One of the most common terms around recruiting these days is candidate experience. If you’re late to the game, it’s basically a look at how candidates are treated as they enter your recruiting funnel all the way to getting an offer, if they move that far. It’s comparable to the customer experience: how they are treated, how they feel about the organization, etc. I’ve long held that candidate experience is seen as unimportant not because it doesn’t matter, but because companies just don’t know how to make it stick.
Think about it. If I told you starting today that you had to treat every candidate with the same reverence you offered your customers, you would have a hard time making it work among your other job duties. In addition, you’d probably be unsure just how to make that a reality. I recently wrote about how to revolutionize candidate experience (here). The gist:
- Measure it continuously
- Make it automatic
- Make it part of recruiting performance
- Make it more important than something else
- Make it a business priority, not an HR one
Those are good, helpful pieces of information, but I’ll do you one better. My friend Jane, the HR leader for a startup technology company in Boston, left me a comment that was worth sharing. If the name sounds familiar, it’s because she has authored a few previous guest posts here (How to Select a Third Party Recruiter, The Struggle Between a Caring Work Environment and Talent Density. and Applying Marketing Principles to HR). Here’s Jane’s take on practical ways to impact candidate experience:
It didn’t seem to push through, but figured I’d share on your candidate experience article:
Ben, great article. My experience is that the candidate (and employee) experience becomes acutely important when in a highly-competitive market where you want to hire people better than the job criteria … but so does everyone else.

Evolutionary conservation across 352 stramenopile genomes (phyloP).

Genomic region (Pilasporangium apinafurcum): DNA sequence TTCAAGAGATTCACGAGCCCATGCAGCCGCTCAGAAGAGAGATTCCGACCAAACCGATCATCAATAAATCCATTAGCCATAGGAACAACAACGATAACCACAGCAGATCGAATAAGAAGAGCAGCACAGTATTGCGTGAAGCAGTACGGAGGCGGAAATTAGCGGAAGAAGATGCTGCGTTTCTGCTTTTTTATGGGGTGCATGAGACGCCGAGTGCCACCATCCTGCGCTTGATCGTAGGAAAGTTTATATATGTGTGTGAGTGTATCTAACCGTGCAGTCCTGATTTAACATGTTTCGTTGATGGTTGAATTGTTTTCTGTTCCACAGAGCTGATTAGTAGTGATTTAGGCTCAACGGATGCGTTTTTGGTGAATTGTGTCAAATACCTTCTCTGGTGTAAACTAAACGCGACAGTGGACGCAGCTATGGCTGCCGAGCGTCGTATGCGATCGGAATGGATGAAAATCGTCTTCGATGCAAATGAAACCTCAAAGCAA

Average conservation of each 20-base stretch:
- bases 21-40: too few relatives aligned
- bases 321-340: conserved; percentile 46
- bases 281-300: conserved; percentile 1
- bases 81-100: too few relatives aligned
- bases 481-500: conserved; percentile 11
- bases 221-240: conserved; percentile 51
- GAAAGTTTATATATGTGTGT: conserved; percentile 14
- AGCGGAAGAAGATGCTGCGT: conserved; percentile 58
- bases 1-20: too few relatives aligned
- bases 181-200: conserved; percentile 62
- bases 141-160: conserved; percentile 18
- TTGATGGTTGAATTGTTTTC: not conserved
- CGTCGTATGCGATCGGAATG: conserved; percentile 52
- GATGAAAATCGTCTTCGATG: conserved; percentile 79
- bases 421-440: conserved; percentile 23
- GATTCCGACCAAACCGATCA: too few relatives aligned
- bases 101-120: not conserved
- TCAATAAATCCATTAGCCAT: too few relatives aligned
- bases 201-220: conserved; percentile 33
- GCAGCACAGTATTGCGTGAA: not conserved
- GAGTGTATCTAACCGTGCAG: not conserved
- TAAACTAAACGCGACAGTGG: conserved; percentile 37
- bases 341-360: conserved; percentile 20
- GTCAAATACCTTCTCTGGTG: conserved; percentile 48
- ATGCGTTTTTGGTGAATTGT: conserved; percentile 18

I’ll give you an example – in one of my positions, we posted on craigslist, got a bunch of applicants, handled them the average HR way, and hired people who met our criteria – most of whom were fine. In retrospect, many (but not all – I worked with some really great people) were looking for a less-bad job than their last.
In another position, we wanted the cream of the crop (without being able to pay Google money). To win those candidates, it became much more important to give them access to our CEO, mission and strategy. To woo them by meeting members of the team. And to actively court them. Unless we were in love with a candidate, we weren’t extending an offer. And if we extended that offer, we really wanted a yes.
Ultimately, you need buy in from the top-down because hiring (and the way candidates are treated) needs to become more important than everything else on people’s plates. The pay-off? Spectacular talent. A competitive advantage in the market. Awesome referrals. And people who leave for greener pastures, but want to return.
What I like in particular about their approach is the clear delineation between “what we did” and “what we do now” with regard to how candidates are treated. This is the same approach I took when I was leading the HR function at Pinnacle Solutions. Things like access to the CEO, the opportunity to bring a spouse/SO to the office to meet people before accepting an offer, or even just a private meeting with peers to ask questions they didn’t feel comfortable asking me or the hiring manager are all incredibly powerful tools in these circumstances.
How does your organization make the overall experience for candidates a priority? Has it worked for you?